This article is part of The Nation’s 150th Anniversary Special Issue. Download a free PDF of the issue, with articles by James Baldwin, Barbara Ehrenreich, Toni Morrison, Howard Zinn and many more, here.
Excerpted from the July 10, 1982 Issue
What, we must ask as we proceed into the 1980s, is the cold war all about? It is about itself. The cold war may be seen as a show put on by two rival entrepreneurs. The show has grown bigger and bigger; the entrepreneurs have lost control of it, as it has thrown up its own managers, administrators, producers and a huge supporting cast, all of whom have a direct interest in its continuance, in its enlargement. Whatever happens, the show must go on.
The cold war has become a habit, an addiction, supported by very powerful material interests in each bloc. Yet a contradiction has arisen. Today’s military confrontation has been protracted long after the reasons for it have vanished into history. If the cold war is at once obsolete and inexorable—an ongoing, self-reproducing road show that has become necessary to ruling groups on both sides—can we find, within that contradiction, any resolution short of war?
A general revolt of reason and conscience against the instruments which immediately threaten us—a perception, informing multitudes, of the human ecological imperative—this is a necessary part of the answer. For if the cold war has acquired a self-generating dynamic, then as soon as public concern is quieted by a few measures of arms control, new dangers and new weapons will appear. We must do more than protest if we are to survive.
How do we put the causes of freedom and of peace back together? This cannot be done by provocative interventions in the affairs of other nations. No popular movements in the East will ever obtain civil or trade union rights because the West is pressing missiles against their country’s borders. On the contrary, this only enhances the security operations and the security-minded ideology of their rulers. What is needed, from and for all of us, is a space free from cold war crisis in which we can move.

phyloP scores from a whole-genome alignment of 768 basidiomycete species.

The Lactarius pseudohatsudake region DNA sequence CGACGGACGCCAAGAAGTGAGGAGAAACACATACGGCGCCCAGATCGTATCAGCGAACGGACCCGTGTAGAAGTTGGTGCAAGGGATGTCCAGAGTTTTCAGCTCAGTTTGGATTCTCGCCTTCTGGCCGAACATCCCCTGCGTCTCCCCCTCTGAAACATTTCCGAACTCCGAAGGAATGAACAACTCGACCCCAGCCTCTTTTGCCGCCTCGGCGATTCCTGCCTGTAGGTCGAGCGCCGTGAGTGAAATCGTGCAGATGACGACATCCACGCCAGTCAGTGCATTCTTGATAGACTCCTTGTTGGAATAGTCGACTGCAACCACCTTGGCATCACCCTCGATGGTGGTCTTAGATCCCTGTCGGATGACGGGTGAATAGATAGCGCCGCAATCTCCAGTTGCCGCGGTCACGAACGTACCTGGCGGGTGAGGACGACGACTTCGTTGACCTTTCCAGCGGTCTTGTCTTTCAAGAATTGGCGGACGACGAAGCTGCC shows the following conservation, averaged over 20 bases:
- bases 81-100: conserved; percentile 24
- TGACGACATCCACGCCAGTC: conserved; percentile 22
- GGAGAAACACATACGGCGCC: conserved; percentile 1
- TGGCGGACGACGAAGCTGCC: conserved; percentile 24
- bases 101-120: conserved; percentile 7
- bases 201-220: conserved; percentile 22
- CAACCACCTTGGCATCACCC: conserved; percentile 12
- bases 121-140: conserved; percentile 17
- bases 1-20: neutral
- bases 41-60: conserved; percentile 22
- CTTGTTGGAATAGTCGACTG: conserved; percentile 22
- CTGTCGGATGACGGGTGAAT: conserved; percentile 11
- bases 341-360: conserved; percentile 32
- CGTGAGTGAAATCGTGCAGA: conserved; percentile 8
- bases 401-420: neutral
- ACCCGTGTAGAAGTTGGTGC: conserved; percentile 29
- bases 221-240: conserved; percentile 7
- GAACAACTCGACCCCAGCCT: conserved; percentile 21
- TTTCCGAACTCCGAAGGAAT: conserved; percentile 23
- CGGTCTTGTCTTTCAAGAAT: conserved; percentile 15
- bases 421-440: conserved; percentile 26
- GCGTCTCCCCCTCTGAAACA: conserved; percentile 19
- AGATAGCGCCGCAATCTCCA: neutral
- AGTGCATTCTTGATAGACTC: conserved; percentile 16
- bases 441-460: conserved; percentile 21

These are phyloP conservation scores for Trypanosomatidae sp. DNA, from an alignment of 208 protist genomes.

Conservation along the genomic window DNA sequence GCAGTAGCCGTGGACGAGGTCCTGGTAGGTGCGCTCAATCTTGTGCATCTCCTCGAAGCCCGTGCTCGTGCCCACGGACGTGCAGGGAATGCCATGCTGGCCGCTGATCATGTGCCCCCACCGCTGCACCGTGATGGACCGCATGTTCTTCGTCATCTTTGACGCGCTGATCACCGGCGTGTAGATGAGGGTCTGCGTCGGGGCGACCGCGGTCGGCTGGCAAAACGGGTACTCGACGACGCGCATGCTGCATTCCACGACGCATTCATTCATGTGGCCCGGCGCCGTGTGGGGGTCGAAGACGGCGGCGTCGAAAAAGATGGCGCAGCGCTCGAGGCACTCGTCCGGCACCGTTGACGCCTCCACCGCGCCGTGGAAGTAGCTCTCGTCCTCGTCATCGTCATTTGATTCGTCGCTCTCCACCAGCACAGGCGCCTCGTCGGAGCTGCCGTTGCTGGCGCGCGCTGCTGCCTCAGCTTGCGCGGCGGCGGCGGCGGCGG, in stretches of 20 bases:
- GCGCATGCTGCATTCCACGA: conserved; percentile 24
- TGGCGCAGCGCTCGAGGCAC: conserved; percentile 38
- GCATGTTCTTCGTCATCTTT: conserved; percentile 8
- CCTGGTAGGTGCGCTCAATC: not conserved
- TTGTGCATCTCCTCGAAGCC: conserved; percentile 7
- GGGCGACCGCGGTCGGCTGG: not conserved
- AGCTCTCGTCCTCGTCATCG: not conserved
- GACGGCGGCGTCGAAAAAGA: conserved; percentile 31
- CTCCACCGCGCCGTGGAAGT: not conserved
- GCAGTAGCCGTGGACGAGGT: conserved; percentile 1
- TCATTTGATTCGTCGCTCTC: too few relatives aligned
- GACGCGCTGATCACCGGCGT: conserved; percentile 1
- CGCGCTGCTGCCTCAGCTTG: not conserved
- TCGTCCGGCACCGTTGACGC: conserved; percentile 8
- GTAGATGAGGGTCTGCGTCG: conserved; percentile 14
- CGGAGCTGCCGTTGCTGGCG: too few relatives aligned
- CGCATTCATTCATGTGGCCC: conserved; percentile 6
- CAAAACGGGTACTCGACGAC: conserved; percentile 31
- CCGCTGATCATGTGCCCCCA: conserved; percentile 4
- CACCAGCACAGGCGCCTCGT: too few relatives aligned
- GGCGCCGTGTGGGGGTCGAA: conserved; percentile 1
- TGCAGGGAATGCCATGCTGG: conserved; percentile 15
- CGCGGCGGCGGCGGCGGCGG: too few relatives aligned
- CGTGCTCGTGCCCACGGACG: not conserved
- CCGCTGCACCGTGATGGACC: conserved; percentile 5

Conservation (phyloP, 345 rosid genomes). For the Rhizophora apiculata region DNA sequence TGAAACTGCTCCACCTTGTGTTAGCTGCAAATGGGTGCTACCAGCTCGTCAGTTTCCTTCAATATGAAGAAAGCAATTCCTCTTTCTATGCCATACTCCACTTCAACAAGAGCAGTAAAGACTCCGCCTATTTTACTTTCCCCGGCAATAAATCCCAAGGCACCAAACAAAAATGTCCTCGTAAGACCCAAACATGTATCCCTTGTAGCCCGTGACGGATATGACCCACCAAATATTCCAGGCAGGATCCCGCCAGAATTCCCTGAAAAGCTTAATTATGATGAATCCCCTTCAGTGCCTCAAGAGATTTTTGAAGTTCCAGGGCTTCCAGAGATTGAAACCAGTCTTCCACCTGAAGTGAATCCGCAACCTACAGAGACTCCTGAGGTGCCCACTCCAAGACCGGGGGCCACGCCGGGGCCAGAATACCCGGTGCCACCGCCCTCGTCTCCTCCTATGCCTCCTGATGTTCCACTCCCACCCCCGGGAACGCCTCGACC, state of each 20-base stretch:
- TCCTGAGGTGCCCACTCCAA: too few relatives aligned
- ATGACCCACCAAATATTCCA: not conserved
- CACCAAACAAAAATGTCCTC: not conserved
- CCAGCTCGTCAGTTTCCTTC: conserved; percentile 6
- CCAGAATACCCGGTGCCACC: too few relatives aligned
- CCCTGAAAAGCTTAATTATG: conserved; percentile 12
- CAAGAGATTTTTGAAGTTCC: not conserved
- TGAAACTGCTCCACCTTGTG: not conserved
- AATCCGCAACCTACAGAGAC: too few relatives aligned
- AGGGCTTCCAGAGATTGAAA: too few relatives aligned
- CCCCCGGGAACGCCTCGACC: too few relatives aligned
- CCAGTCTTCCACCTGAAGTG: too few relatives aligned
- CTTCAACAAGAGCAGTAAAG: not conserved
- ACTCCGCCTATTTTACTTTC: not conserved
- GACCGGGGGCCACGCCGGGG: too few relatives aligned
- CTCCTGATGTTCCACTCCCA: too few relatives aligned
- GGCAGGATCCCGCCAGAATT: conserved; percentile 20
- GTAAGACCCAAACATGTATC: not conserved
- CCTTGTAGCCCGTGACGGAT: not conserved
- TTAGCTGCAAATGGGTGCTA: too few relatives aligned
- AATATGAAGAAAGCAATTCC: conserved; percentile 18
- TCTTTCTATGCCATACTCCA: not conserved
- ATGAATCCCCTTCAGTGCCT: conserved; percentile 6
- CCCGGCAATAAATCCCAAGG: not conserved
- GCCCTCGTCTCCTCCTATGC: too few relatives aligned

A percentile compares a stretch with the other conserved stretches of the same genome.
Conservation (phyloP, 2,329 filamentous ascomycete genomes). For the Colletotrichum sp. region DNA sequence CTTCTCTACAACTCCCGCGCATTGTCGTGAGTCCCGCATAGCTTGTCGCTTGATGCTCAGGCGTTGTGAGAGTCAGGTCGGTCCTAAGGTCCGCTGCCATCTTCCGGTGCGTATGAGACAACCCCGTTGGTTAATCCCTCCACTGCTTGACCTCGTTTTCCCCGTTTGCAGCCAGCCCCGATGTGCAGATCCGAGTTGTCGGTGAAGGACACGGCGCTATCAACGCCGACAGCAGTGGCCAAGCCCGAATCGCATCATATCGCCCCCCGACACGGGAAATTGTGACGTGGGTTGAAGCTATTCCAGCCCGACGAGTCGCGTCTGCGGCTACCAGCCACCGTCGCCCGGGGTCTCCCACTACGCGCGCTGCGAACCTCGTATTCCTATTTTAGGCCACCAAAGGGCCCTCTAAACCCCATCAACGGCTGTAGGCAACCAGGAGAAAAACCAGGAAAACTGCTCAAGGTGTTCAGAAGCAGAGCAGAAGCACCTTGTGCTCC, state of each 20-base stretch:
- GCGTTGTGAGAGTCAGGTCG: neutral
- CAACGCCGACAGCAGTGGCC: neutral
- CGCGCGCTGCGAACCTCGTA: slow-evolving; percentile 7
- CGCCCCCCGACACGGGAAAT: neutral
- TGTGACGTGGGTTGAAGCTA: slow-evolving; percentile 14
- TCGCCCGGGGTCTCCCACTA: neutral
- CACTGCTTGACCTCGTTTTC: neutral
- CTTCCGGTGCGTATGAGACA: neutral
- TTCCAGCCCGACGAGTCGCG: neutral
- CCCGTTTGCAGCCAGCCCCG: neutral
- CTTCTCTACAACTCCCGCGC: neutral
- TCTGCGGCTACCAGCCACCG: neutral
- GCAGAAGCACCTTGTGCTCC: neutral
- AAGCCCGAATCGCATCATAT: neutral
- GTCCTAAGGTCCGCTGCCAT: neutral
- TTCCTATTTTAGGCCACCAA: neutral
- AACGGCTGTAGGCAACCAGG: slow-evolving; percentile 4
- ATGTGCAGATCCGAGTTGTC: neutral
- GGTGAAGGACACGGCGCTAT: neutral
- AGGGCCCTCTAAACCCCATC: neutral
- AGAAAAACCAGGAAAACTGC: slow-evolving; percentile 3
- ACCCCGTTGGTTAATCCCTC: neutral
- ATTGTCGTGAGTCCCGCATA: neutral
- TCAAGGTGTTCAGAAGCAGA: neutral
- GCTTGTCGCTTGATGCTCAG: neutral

A transcontinental discourse must begin to flow, in both directions, with the peace movement—a movement of unofficial people with a code of conduct which disallows the pursuit of political advantage for either side—as the conduit. There would not be decades of détente, as the glaciers slowly melt. There would be very rapid and unpredictable changes: nations would become unglued from their alliances; there would be sharp conflicts within nations; there would be successive risks. We could roll up the map of the cold war and travel without maps for a while.
Our species has been favored on this planet, although we have not always been good caretakers of our globe’s resources. Our stay here, in geological time, has been brief. No one can tell us our business. But I think it is something more than to consume as much as we can and then blow the place up.
We did not choose to live in this time. But there is no way of getting out of it. And it has given us as significant a cause as has ever been known, a moment of opportunity which might never be renewed. The opportunity is now, when there is already an enhanced consciousness of danger informing millions. We can match this crisis only by a summoning of resources to a height like that attained by the greatest religious or political movements of Europe’s past. I think of 1944 and of the crest of the Resistance. There must be that kind of spirit abroad once more. But this time it must arise not in the wake of war and repression, but before these take place. Five minutes afterward, and it will be too late. Humankind must at last grow up.
E.P. Thompson’s (1924–1993) The Making of the English Working Class (1963) was a foundational text in the development of social history. In 1981, The Nation devoted an entire issue to his “Letter to America.”